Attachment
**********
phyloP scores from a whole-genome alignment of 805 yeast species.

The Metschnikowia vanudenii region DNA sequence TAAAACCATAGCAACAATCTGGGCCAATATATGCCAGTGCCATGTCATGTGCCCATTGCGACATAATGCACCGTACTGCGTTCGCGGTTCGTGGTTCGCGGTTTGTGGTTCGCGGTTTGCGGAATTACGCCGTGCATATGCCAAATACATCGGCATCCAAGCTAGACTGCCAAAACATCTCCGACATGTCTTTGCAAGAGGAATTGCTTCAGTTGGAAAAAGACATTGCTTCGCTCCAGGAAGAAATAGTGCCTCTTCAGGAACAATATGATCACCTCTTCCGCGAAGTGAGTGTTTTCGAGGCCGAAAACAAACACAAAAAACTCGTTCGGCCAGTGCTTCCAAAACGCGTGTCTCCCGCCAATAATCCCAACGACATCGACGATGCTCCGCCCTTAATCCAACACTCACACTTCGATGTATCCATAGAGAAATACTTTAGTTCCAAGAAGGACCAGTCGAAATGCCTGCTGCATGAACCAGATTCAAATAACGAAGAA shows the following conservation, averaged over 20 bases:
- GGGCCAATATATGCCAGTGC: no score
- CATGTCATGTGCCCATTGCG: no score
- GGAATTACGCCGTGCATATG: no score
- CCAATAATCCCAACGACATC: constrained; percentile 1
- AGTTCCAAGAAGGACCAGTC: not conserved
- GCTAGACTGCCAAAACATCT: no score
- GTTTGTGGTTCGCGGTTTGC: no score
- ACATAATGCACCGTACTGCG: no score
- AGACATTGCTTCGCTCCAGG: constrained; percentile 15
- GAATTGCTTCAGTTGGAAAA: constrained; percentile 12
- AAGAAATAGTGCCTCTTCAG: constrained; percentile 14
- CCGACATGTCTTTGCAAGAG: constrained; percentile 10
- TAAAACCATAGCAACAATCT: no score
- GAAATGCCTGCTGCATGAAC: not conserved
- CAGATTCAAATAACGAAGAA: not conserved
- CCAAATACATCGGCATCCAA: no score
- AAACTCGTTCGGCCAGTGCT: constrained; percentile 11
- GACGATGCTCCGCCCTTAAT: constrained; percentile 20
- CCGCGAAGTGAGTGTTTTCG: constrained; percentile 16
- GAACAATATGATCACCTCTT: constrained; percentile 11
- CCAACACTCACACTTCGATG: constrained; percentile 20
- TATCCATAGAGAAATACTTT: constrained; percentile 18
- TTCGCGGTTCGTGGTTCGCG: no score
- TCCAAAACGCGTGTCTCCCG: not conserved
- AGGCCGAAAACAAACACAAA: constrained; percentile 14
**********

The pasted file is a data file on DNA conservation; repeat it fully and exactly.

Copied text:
phyloP scores from a whole-genome alignment of 805 yeast species.

The Metschnikowia vanudenii region DNA sequence TAAAACCATAGCAACAATCTGGGCCAATATATGCCAGTGCCATGTCATGTGCCCATTGCGACATAATGCACCGTACTGCGTTCGCGGTTCGTGGTTCGCGGTTTGTGGTTCGCGGTTTGCGGAATTACGCCGTGCATATGCCAAATACATCGGCATCCAAGCTAGACTGCCAAAACATCTCCGACATGTCTTTGCAAGAGGAATTGCTTCAGTTGGAAAAAGACATTGCTTCGCTCCAGGAAGAAATAGTGCCTCTTCAGGAACAATATGATCACCTCTTCCGCGAAGTGAGTGTTTTCGAGGCCGAAAACAAACACAAAAAACTCGTTCGGCCAGTGCTTCCAAAACGCGTGTCTCCCGCCAATAATCCCAACGACATCGACGATGCTCCGCCCTTAATCCAACACTCACACTTCGATGTATCCATAGAGAAATACTTTAGTTCCAAGAAGGACCAGTCGAAATGCCTGCTGCATGAACCAGATTCAAATAACGAAGAA shows the following conservation, averaged over 20 bases:
- GGGCCAATATATGCCAGTGC: no score
- CATGTCATGTGCCCATTGCG: no score
- GGAATTACGCCGTGCATATG: no score
- CCAATAATCCCAACGACATC: constrained; percentile 1
- AGTTCCAAGAAGGACCAGTC: not conserved
- GCTAGACTGCCAAAACATCT: no score
- GTTTGTGGTTCGCGGTTTGC: no score
- ACATAATGCACCGTACTGCG: no score
- AGACATTGCTTCGCTCCAGG: constrained; percentile 15
- GAATTGCTTCAGTTGGAAAA: constrained; percentile 12
- AAGAAATAGTGCCTCTTCAG: constrained; percentile 14
- CCGACATGTCTTTGCAAGAG: constrained; percentile 10
- TAAAACCATAGCAACAATCT: no score
- GAAATGCCTGCTGCATGAAC: not conserved
- CAGATTCAAATAACGAAGAA: not conserved
- CCAAATACATCGGCATCCAA: no score
- AAACTCGTTCGGCCAGTGCT: constrained; percentile 11
- GACGATGCTCCGCCCTTAAT: constrained; percentile 20
- CCGCGAAGTGAGTGTTTTCG: constrained; percentile 16
- GAACAATATGATCACCTCTT: constrained; percentile 11
- CCAACACTCACACTTCGATG: constrained; percentile 20
- TATCCATAGAGAAATACTTT: constrained; percentile 18
- TTCGCGGTTCGTGGTTCGCG: no score
- TCCAAAACGCGTGTCTCCCG: not conserved
- AGGCCGAAAACAAACACAAA: constrained; percentile 14